The telecommunications operator du plans to spend as much as Dh1.5 billion (US$408.3 million) building faster mobile networks to satisfy smartphone users' hunger for more data on the go.
A surge in mobile subscriptions and revenue from data services boosted business at du last year, as its overall revenue climbed to Dh8.9bn, up more than 25 per cent since 2010.
"We are not - any more - a start-up," said Osman Sultan, the chief executive of du.
"Now we are in the phase where we need to optimise. We need to seek efficiency," he added. "Before we speak about growth, it has to be an efficient and profitable growth for the company and its shareholders."
While overall revenuerose last year at du, a Dh531m increase in its royalty payment to the federal Government took a big bite of the telecoms company's annual profit - resulting in a Dh715m fee for operations last year.
This figure was up from Dh184m for 2010, when the company was required to pay only 15 per cent of its net profit - and not 15 per cent of net profit plus 5 per cent of total revenue as is required for last year.
Even after the royalty payment is accounted for, however, du's profit for last year increased to Dh1.1bn, up from Dh1bn in 2010.
"These results didn't come from out of nothing," said Mr Sultan. "It has been fuelled by a better position in the market. We have continued to have the lion's share in terms of new subscribers, for sure."
Now in its fifth year of operation, du added 278,100 active mobile subscriptions during the fourth quarter of last year, bringing its total base of mobile users to 5.2 million accounts. This took the company closer to matching its rival telecoms operator, Etisalat, and gave du more than 46 per cent market share by the end of last year, according to data from the Telecommunications Regulatory Authority.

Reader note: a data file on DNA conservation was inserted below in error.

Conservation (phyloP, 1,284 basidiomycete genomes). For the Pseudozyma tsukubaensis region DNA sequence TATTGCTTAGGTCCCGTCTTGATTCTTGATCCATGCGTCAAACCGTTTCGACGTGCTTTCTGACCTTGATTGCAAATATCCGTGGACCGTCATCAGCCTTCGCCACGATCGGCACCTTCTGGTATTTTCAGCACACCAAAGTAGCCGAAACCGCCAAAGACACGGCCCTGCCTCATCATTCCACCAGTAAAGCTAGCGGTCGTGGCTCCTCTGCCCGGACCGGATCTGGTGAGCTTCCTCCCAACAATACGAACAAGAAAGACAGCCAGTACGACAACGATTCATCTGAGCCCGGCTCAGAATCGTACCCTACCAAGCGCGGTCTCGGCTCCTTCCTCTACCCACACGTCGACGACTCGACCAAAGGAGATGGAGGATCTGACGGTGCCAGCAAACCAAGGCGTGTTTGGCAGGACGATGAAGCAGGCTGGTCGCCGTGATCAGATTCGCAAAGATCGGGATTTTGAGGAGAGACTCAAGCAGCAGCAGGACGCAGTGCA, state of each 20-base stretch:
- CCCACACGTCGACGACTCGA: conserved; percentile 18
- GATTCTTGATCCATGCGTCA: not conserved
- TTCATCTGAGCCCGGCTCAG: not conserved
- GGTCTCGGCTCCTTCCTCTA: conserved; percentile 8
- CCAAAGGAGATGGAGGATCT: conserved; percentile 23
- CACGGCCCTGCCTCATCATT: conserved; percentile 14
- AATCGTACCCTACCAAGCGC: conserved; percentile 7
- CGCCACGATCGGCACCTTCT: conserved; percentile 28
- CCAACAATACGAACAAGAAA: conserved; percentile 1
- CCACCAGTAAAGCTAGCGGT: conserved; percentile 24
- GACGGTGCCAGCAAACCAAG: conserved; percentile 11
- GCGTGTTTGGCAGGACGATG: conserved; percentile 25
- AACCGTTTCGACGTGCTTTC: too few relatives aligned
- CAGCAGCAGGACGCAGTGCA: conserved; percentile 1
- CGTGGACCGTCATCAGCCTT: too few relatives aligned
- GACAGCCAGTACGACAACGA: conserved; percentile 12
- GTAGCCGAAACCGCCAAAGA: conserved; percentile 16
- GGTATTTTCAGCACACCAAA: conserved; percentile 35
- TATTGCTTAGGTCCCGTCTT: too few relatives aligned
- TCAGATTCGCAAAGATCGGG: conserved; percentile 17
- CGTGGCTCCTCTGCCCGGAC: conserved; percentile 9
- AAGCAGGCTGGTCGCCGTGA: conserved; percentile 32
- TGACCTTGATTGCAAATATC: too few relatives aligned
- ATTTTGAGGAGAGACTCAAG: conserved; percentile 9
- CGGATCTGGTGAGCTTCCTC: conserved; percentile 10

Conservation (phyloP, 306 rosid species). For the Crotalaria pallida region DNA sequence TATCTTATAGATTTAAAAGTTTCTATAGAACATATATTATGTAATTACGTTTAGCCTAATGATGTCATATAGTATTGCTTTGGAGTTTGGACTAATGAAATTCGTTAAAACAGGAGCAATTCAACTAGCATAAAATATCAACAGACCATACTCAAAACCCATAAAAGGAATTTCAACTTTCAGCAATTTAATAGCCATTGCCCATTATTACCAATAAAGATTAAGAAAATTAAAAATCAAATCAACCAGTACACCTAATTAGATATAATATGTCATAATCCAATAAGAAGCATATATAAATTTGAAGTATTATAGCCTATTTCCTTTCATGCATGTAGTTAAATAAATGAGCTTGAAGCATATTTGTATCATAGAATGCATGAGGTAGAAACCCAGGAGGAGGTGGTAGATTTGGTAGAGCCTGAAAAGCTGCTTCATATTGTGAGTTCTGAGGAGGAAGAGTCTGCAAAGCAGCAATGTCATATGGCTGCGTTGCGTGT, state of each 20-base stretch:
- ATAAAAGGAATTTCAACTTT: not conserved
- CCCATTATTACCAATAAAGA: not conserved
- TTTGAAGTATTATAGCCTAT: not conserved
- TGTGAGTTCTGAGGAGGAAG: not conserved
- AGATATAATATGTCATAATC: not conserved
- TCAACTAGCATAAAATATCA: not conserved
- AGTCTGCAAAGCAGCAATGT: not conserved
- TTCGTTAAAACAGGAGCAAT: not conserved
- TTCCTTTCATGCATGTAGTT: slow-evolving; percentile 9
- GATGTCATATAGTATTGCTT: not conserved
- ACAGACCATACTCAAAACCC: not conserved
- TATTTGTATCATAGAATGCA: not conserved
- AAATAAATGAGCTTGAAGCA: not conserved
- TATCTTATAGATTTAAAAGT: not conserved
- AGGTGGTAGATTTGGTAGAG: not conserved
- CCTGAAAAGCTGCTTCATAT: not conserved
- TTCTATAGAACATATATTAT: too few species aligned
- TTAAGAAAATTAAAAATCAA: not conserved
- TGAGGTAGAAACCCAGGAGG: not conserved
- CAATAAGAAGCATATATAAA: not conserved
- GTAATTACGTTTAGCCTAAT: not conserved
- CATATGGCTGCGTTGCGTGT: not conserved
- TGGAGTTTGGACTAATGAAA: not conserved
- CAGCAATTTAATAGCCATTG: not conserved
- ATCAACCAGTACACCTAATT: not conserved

To entice more customers, du spent Dh1.29bn last year on expanding the coverage of its data network, which has "greatly improved, particularly in our 3G coverage, as we see this as a major stream of future revenue growth", said Mr Sultan.
Revenue from mobile data services on du's network during the final quarter of last year surged to Dh237m, up 63.4 per cent from Dh145m in the same period a year earlier.
Revenue for du's fixed-line telephone, TV and broadband business increased 20 per cent during the same period, to Dh380.2m.
Compared with the previous quarter, revenue from these non-mobile data services inched up just 2.9 per cent.
To keep pace with demand for mobile data services, du plans to roll out faster, so-called long-term evolution (LTE) infrastructure during the second or third quarter this year.
"We have always said, from day one, we will go LTE - having broader broadband infrastructure," said Mr Sultan.
He said du's strong financial performance last year led its board of directors to propose its first cash dividend to shareholders - 15 fils per share. If shareholders agree this month to the proposal, du says, it will make a one-time payment worth Dh685.7m spread across its shareholders.
Mr Sultan insisted the move was not in response to any requests from shareholders.
"There was no pressure at all," he said. "The cash situation is healthy. It's only healthy to return to shareholders."
Shares in du, which trade on the Dubai Financial Market, closed at Dh3.12 yesterday, down 1.8 per cent from Monday's close.
While du has expanded in the Emirates, it says it is not seeking to enter new markets but may consider that course in future.
"When we believe that opportunities will be adding value to du, we will not hesitate to explore this," said Mr Sultan. "For the time being, regional opportunities are very challenging. At this stage, we think [there is] much more value creation for our shareholders to continue creating the value and leverage on our position we created in the UAE market."